PMCCPMCCPMCC

Search tips
Search criteria 

Advanced

 
Logo of nihpaAbout Author manuscriptsSubmit a manuscriptHHS Public Access; Author Manuscript; Accepted for publication in peer reviewed journal;
 
Am Heart J. Author manuscript; available in PMC 2010 May 1.
Published in final edited form as:
PMCID: PMC2694042
NIHMSID: NIHMS116195

Quality of Life and Economic Outcomes with Surgical Ventricular Reconstruction in Ischemic Heart Failure: Results From the Surgical Treatment for Ischemic Heart Failure Trial

Daniel B. Mark, M.D., M.P.H, J. David Knight, M.S., Eric J. Velazquez, M.D., Jonathan G. Howlett, M.D., John A. Spertus, M.D., M.P.H., Ljubomir T. Djokovic, M.D., Tina M. Harding, R.N., B.S.N., Gena R. Rankin, M.P.H., R.D., Laura A. Drew, R.N., B.S.N., Bozena Szygula-Jurkiewicz, M.D., Christopher Adlbrecht, M.D., and Kevin J. Anstrom, Ph.D., for the Surgical Treatment for Ischemic Heart Failure (STICH) Trial

Abstract

Background

Surgical ventricular reconstruction (SVR) is used in conjunction with coronary artery bypass graft surgery (CABG) to improve left ventricular function and clinical outcomes in selected patients with ischemic heart failure. The impact of SVR on quality of life and medical costs is unknown.

Methods

We compared CABG plus SVR with CABG alone in 1000 patients with ischemic heart failure, a large anterior wall scar, and a left ventricular ejection fraction ≤ 0.35. In 991 (99% of eligible), we collected a battery of quality of life (QOL) instruments. The principal, pre-specified QOL measure was the Kansas City Cardiomyopathy Questionnaire (KCCQ), which evaluates the effects of heart failure symptoms on QOL using a scale from 0 to 100 with higher scores indicating better QOL. Structured QOL interviews were conducted at baseline, 4, 12, 24, and 36 months post randomization and were ≥ 92% complete. Cost data were collected on 196 of 200 (98%) patients enrolled in the United States.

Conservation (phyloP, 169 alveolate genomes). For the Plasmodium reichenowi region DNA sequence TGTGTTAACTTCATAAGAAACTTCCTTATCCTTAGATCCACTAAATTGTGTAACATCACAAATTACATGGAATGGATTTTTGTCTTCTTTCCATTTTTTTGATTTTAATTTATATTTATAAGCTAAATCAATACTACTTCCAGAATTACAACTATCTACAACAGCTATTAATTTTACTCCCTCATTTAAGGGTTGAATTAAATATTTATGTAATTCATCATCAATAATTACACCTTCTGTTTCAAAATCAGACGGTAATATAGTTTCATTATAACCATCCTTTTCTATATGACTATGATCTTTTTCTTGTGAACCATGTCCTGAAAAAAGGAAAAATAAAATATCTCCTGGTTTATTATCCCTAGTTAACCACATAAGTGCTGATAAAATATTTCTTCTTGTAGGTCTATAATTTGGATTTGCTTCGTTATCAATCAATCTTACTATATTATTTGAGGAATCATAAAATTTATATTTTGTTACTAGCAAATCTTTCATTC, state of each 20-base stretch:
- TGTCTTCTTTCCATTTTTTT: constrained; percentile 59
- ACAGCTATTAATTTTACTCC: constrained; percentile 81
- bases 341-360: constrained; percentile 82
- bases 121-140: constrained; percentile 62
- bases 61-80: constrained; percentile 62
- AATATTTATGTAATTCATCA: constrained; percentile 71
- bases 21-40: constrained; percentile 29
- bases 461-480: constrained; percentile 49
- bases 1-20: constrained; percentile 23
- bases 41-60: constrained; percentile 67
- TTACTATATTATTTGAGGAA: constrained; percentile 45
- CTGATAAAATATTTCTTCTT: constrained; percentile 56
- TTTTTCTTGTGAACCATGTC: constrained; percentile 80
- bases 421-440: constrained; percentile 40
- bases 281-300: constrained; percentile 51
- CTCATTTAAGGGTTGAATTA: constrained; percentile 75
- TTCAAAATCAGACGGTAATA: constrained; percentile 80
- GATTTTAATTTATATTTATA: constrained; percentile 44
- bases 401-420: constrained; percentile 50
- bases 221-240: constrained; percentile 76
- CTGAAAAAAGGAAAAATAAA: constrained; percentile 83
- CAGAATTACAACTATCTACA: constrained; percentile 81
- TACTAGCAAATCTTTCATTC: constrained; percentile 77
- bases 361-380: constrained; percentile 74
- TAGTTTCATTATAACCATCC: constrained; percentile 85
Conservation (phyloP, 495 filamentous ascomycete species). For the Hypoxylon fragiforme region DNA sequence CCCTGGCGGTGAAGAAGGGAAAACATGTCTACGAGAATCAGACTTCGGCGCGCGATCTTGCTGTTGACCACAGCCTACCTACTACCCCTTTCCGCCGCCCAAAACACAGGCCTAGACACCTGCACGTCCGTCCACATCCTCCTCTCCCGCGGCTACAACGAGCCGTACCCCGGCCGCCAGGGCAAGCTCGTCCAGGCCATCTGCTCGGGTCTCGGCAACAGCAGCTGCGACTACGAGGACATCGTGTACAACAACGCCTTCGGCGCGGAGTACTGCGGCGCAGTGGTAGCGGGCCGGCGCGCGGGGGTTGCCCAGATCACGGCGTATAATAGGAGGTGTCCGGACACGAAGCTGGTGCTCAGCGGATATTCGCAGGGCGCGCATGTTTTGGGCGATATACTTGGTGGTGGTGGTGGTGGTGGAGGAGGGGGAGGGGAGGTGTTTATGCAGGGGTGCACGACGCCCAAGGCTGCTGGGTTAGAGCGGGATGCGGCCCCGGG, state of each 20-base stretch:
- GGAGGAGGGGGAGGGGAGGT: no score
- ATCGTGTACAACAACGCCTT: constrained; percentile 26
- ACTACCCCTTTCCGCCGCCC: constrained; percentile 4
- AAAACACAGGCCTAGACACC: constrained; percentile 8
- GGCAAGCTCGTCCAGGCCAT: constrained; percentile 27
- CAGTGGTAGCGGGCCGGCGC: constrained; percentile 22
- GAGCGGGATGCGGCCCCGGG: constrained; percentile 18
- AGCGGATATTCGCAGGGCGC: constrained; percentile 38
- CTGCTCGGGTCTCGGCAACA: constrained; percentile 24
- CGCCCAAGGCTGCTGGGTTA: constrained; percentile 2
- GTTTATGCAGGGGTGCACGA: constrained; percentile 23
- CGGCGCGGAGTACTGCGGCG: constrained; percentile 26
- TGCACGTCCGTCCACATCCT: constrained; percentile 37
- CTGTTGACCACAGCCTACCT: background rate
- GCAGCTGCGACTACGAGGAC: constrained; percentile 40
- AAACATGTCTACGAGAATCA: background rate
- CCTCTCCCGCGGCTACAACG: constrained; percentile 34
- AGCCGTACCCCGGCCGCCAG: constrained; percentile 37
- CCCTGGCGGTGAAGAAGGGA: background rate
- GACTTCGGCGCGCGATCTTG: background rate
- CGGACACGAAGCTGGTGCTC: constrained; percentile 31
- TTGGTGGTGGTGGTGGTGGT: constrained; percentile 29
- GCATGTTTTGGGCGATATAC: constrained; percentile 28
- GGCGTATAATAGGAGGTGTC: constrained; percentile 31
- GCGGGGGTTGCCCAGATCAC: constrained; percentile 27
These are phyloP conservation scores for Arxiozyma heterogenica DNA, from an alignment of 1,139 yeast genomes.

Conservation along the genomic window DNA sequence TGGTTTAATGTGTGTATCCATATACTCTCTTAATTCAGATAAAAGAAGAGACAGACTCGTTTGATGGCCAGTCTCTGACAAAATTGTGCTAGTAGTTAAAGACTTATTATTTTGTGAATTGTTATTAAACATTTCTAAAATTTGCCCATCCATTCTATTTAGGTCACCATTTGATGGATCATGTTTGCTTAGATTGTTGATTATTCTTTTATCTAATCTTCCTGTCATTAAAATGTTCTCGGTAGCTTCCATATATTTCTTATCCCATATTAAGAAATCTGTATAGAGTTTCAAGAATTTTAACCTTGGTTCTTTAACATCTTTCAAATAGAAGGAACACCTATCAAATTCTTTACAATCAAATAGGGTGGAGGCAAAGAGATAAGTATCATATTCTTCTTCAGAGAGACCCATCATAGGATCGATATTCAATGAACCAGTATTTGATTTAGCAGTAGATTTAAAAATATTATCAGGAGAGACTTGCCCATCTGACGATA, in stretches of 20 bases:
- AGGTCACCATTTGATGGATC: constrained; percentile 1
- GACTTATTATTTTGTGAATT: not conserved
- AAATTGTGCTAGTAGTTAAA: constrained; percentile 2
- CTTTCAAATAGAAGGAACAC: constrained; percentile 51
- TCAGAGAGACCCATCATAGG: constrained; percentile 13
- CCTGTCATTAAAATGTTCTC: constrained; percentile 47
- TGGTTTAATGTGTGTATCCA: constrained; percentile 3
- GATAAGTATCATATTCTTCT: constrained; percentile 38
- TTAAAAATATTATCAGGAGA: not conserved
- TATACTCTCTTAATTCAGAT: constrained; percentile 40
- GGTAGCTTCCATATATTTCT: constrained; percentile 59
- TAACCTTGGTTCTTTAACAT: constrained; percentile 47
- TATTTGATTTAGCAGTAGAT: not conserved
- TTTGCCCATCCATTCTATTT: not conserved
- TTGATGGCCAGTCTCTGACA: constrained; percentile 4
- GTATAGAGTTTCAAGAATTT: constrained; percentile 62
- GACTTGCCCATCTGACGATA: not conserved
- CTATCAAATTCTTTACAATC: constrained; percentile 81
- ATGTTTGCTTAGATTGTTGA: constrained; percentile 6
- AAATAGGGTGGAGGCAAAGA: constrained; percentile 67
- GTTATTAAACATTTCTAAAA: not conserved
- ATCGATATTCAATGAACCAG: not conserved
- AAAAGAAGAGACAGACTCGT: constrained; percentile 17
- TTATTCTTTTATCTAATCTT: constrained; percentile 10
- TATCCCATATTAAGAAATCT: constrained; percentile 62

Results

Heart-failure-related QOL outcomes did not differ between the two treatment strategies out to 3 years (median KCCQ scores for CABG alone and CABG plus SVR, respectively: baseline 53 versus 54, p=0.53; 3 years 85 versus 84, p=0.89). There were no treatment-related differences in other QOL measures. In the US patients, total index hospitalization costs averaged over $14,500 higher for CABG plus SVR (P=0.004) due primarily to 4.2 extra post-operative high-intensity care days in the hospital.

Conclusions

Addition of SVR to CABG in patients with ischemic heart failure did not improve quality of life but significantly increased health care costs.

Keywords: Heart failure, coronary artery bypass graft surgery, quality of life, cost, surgical ventricular reconstruction

INTRODUCTION

A subset of patients with ischemic cardiomyopathy develop progressive heart failure as a consequence of adverse ventricular remodeling leading to a depressed ejection fraction, a large akinetic region of myocardium, and an abnormal globular shape to the ventricular chamber. Over the past 25 years, cardiac surgeons have developed a novel procedure for excluding or excising the ventricular scar and reshaping the left ventricle to a more normal geometry.1,2 This procedure, known as surgical ventricular reconstruction (SVR), has shown encouraging results in observational studies including significant improvement in heart failure symptoms and quality of life (QOL) relative to pre-surgery status.2-4 However, it remains unclear what incremental clinical and QOL benefits are specifically provided by the SVR, since it is nearly always performed in conjunction with coronary bypass graft surgery (CABG) and in the setting of medical heart failure therapy. In addition, the economic consequences of this procedure have not been previously reported.